What is the difference between Paul and us? We all have the same Spirit, the same Lord, and the same hope, yet the results of our lives are different. I know of no man who can boast that the results of his life bore as much fruit as Paul’s.

"Paul says to us, "Follow my example as I follow the example of Christ" 1 Cor. 11:1). He says, "Whatever you have learned or received or heard from me, or seen in me-put into practice. And the God of peace will be with you" (Phil. 4:9, ). We then, within our modern view of life, busily set to work explaining how, of course, we are following him as he follows his Lord. Don't we believe and say the same things he did? But our lives are not like his life at all. We do not do the things he did. Yet it is surely Paul's practice that alone explains his marvelously victorious life in the easy yoke of Christ, for he in faith adopted his Lord's overall style of life. And as he did, he experienced the upholding of God's grace in it. This is the key to the understanding of Paul's life, teachings. and effect on history."

Dallas Willard, The Spirit of the Disciplines.

So what is the difference? See how Paul told the recipients of his letters to practice what they saw him do, what they learned from him, what he told them. And he, in his part, followed the example of Christ.

What was the example of Christ? Was it to do nothing? If it was, then we are all damned.

Christ mentioned something about the greatest life as being one where a man is the servant of all. But to be a servant, one has to do something. He certainly cannot “rest”, and expect to become a servant. A man must move to be a servant.

I know, I know, there are those who will say, “Must?... sounds like a bunch of legalism to me.” It may well sound like legalism, but I assure you, it is not. It is simply the way the Kingdom of God works. Paul said a man reaps what he sows. If a man sows nothing, he will surely reap nothing. Can anyone deny this as a basic truth of life?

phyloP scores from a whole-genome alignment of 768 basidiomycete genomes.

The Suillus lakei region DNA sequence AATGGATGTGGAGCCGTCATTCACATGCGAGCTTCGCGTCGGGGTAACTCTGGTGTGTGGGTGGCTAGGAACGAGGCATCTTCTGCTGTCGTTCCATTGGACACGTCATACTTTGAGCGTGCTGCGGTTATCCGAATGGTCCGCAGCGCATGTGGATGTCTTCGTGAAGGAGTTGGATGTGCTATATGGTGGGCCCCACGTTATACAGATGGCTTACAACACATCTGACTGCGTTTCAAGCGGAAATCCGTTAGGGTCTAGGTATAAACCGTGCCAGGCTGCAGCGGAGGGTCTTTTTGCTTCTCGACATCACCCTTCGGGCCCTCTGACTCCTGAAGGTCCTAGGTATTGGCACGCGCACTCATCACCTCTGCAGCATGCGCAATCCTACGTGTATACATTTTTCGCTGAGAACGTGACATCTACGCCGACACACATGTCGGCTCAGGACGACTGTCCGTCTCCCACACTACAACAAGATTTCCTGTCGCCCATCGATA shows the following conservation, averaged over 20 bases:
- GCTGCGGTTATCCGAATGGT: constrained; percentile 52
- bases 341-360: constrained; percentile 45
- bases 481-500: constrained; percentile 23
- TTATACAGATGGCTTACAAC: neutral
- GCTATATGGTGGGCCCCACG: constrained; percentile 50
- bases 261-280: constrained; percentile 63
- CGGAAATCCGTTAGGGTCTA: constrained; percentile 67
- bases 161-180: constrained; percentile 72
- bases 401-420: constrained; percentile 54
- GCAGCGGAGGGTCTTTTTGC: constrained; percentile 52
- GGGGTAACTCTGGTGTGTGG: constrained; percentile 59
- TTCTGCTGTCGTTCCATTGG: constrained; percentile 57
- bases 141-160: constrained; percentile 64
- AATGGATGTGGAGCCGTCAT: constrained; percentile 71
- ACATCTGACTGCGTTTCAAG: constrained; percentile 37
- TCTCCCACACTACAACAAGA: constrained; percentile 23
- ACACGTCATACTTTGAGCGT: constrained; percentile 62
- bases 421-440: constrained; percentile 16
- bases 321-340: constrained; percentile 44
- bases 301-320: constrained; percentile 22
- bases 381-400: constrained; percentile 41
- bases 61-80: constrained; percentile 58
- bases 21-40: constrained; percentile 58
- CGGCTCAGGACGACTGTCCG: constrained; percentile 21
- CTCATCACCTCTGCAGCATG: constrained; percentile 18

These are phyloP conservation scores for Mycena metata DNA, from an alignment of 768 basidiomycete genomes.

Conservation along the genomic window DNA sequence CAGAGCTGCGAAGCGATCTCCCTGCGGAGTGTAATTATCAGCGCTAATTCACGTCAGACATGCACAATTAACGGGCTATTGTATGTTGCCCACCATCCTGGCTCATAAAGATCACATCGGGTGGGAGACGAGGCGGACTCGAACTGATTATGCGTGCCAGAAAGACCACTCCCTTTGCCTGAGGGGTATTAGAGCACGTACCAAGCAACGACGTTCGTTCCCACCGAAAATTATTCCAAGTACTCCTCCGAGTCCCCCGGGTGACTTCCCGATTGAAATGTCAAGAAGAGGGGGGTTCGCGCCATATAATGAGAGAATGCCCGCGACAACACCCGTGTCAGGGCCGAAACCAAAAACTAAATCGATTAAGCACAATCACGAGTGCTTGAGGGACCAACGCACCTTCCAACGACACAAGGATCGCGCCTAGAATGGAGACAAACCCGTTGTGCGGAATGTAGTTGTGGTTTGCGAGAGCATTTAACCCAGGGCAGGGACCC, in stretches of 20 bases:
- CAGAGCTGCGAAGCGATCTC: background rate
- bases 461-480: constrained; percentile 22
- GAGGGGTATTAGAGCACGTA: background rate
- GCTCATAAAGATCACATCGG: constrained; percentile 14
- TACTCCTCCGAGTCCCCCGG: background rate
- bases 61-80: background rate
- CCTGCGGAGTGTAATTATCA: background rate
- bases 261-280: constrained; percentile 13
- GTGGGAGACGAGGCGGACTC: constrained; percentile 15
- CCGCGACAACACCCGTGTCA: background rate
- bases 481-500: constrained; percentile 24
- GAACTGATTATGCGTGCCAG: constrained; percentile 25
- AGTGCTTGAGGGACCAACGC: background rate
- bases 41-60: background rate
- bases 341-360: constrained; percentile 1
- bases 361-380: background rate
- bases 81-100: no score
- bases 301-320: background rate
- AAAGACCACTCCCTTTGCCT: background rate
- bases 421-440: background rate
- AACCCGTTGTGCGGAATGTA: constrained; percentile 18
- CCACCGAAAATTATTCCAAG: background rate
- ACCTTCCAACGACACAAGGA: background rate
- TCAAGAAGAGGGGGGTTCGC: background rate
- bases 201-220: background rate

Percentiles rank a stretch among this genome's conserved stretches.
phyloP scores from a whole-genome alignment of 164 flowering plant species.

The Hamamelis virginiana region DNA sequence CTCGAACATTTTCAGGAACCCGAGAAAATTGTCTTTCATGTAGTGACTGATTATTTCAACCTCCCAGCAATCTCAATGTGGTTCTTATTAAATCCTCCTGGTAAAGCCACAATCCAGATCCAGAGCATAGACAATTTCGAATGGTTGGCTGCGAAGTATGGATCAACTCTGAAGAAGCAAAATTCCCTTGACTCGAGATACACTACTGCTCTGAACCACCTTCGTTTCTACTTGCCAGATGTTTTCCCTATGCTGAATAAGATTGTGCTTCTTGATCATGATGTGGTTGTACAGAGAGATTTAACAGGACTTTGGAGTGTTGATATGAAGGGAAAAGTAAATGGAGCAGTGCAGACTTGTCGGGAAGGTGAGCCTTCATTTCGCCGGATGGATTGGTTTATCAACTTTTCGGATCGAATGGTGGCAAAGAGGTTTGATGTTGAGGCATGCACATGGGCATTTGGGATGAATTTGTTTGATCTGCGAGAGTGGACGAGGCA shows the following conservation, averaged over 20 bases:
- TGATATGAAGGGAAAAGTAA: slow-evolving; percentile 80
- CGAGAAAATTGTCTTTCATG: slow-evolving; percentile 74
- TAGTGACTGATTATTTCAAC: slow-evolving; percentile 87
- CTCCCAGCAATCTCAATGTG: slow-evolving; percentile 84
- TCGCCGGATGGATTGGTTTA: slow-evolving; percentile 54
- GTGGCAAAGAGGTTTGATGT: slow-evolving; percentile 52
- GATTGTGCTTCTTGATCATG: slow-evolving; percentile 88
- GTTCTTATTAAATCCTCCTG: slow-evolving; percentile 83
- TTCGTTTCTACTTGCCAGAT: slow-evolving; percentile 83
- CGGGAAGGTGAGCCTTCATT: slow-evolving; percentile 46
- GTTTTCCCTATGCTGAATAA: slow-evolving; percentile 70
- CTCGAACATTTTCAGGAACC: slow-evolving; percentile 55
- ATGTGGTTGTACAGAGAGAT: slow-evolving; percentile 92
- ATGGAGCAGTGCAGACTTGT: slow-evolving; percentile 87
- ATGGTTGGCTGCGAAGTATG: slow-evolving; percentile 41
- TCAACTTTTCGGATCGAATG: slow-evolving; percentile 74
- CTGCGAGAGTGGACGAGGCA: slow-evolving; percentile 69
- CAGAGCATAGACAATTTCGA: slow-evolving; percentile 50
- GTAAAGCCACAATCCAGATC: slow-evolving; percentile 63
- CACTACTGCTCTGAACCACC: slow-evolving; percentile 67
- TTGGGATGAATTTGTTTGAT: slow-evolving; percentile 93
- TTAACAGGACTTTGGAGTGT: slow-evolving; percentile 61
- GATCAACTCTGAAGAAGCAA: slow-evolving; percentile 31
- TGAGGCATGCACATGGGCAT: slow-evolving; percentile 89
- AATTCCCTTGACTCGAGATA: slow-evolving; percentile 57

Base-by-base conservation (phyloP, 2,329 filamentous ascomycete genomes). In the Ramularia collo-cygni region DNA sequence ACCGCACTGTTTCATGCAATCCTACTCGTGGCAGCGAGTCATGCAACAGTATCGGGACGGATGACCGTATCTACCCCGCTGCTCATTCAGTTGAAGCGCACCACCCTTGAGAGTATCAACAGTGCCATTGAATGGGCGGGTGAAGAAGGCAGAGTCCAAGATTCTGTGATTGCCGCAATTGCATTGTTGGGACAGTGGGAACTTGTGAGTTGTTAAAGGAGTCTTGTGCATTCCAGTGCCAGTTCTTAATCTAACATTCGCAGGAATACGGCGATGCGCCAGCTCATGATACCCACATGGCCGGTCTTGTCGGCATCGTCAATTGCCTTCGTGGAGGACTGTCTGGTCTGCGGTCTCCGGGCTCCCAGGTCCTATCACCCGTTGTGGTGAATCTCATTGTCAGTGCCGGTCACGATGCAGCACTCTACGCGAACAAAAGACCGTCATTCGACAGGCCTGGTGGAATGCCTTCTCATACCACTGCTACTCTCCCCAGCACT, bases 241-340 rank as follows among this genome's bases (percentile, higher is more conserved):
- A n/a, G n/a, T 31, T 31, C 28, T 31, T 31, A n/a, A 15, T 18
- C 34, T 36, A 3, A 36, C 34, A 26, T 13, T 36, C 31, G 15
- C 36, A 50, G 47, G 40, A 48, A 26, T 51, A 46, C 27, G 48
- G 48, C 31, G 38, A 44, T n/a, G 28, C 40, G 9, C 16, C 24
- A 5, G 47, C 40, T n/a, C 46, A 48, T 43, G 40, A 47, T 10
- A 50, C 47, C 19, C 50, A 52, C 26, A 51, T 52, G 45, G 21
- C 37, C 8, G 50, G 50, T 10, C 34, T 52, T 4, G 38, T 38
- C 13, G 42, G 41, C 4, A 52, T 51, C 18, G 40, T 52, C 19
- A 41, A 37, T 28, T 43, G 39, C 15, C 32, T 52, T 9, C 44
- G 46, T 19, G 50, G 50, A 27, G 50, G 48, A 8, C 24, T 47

Look, legalism be damned, if you want to reap self-control, which was a strong message of Paul’s, then something needs to be sown. Let’s UNDERSTAND that grace is already received here, shall we? Now what? Nothing? Well, then you’ll reap nothing; you certainly will not reap self-control.

But can we initiate our own discipline, our own self-control. No, faith ignites all of our effort, and what I see in Paul was that he was completely abandoned to his former way of life, BEFORE he practiced what he saw in his Lord. He was sold out, and that selling out came at a great cost.

Paul was a Pharisee, advancing beyond his peers in his religion; he was going to be someone great. How much does it cost to throw all of that away? Did Paul have to try to do it? Or did it come easy, without pain and without sweat? Anyone who believes it came easily certainly must have missed Paul talking about the trials he faced, the beatings, and basically penniless life he lived for the cause of Christ. It cost everything, and Jesus Himself said, “I will show Paul how much he MUST suffer for the sake of my name.”

Paul MUST suffer? That sounds like legalism, doesn’t it?

Was Jesus a legalist?

Paul abandoned everything, and it was suffering, it took great effort, yet all along, he knew, he believed, that it was Christ and not himself, who gave him strength. The difference between Paul and us isn’t greater faith or effort. The difference between Paul and us is greater effort made in faith. Everything Paul did, he believed the Lord was already doing. And so to him, to make the effort wasn’t the goal. Rather, the effort was the road that was traveled to see the result of what he had sown, of what Christ had sown in him. Without that effort, he wouldn’t see the result, someone else would. And we know one thing; Paul desired to see the results. That is a common theme in most of his letters.

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